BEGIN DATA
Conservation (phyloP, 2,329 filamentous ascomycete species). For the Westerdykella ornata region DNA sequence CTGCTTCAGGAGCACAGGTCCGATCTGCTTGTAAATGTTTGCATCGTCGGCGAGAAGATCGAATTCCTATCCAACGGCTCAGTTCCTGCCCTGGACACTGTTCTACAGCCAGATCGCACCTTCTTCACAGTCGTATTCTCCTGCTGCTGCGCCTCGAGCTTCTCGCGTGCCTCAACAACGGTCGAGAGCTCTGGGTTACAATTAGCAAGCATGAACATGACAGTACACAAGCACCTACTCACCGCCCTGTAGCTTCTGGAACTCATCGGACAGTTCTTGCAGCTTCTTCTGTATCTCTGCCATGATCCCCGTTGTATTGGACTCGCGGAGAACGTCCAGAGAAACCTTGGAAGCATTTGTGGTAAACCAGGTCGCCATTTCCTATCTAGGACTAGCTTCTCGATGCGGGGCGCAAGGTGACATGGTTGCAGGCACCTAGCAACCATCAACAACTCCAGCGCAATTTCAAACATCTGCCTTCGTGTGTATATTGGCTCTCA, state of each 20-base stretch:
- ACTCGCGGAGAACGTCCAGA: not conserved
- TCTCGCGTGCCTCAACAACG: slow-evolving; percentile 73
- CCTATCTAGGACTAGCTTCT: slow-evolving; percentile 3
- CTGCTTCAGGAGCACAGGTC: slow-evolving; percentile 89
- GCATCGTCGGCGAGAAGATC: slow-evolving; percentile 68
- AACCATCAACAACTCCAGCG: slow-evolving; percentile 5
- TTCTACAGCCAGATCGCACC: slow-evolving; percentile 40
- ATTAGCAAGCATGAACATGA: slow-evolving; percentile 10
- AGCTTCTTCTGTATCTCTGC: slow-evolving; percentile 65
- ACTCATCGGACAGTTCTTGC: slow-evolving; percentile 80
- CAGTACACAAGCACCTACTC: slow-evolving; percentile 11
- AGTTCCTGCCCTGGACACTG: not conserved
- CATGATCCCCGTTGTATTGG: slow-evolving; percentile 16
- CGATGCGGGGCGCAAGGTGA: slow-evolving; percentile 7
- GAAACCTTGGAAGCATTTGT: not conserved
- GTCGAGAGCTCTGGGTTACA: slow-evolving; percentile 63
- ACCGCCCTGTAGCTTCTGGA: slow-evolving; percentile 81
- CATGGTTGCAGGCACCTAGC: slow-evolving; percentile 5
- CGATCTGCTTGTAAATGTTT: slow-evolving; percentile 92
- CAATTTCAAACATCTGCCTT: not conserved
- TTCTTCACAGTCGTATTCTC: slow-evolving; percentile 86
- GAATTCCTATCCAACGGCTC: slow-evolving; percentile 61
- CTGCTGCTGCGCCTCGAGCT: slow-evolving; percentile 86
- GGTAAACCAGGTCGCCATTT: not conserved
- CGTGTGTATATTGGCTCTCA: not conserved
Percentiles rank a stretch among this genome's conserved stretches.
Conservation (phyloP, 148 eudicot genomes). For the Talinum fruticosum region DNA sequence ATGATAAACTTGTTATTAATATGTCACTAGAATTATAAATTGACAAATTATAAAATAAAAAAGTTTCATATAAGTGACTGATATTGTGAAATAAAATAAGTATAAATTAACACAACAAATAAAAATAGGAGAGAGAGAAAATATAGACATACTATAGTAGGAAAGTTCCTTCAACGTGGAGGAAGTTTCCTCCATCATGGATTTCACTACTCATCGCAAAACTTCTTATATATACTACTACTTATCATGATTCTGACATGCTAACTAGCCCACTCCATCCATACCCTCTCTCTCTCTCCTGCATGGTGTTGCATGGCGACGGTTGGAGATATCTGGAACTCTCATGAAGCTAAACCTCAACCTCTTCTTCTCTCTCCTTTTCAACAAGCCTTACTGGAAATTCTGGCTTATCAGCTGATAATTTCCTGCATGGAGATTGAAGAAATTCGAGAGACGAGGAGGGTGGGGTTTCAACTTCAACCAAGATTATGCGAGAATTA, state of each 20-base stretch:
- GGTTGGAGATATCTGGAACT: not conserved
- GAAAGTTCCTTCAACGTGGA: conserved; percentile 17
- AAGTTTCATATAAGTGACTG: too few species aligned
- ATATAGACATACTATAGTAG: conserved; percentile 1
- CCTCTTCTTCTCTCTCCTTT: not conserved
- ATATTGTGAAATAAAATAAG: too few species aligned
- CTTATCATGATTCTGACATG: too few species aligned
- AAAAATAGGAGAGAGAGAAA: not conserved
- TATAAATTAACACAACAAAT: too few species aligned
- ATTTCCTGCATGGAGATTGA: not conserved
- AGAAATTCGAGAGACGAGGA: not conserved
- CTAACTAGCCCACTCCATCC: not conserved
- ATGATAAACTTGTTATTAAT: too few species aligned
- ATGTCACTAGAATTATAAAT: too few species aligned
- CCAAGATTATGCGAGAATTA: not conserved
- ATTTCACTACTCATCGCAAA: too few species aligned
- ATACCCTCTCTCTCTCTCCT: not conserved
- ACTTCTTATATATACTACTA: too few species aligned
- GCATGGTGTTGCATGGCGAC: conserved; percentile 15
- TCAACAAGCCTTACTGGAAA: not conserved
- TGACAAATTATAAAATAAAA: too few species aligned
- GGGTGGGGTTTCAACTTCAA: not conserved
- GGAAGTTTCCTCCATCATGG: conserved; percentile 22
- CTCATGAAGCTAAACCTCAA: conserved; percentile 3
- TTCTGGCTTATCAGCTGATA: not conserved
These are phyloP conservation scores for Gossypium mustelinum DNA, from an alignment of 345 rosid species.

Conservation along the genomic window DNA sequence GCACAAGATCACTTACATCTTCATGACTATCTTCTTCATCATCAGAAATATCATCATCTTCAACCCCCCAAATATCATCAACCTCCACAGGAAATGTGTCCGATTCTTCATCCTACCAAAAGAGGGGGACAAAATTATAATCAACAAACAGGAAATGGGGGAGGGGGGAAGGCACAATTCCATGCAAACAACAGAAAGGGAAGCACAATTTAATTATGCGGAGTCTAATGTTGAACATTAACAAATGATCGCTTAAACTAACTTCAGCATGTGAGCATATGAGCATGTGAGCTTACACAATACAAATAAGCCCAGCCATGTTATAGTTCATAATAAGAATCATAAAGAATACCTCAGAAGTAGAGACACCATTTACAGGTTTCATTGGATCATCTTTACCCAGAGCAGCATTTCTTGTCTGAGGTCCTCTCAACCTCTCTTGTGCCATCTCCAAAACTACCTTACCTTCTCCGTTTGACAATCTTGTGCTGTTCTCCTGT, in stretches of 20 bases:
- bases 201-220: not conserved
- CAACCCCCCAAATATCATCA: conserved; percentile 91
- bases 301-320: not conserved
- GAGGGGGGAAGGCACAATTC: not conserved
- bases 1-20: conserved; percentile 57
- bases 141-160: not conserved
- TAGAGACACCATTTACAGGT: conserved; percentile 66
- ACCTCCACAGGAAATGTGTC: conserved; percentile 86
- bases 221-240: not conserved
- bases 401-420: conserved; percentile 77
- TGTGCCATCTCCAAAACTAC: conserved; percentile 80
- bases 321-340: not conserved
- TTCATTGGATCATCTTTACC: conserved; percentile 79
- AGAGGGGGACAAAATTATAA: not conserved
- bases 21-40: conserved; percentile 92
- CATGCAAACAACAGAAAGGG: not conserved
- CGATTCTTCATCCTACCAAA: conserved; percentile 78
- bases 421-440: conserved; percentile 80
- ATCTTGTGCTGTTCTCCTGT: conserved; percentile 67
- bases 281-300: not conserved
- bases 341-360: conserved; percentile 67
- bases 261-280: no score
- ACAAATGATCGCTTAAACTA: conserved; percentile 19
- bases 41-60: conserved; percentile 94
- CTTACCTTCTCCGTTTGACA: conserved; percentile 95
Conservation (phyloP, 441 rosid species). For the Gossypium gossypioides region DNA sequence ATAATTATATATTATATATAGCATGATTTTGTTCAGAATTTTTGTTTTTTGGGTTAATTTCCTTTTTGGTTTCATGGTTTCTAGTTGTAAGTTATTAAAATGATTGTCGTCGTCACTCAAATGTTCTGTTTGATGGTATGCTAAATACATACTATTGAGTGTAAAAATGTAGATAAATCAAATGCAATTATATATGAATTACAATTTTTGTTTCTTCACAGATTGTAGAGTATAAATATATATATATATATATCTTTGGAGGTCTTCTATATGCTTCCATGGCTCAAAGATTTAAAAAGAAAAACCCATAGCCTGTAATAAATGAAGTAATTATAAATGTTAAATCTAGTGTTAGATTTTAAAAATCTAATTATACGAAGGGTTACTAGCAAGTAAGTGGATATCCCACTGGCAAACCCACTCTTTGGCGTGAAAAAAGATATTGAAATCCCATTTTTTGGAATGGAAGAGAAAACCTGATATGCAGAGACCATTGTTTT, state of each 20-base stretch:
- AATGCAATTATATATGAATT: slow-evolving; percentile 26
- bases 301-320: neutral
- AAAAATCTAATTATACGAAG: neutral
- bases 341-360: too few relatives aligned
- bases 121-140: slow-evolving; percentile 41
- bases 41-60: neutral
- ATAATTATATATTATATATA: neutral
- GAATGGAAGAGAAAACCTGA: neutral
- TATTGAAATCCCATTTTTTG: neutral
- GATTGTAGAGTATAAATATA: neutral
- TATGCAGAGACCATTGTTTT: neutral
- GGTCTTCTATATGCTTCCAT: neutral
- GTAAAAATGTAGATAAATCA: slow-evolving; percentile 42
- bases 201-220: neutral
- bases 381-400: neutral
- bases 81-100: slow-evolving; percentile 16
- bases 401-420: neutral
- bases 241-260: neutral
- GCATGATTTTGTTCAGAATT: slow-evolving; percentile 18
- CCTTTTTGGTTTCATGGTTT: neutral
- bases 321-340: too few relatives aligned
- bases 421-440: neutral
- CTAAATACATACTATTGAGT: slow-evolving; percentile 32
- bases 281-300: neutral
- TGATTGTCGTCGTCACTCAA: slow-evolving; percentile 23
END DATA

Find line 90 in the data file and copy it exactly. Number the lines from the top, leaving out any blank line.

- TATTGAAATCCCATTTTTTG: neutral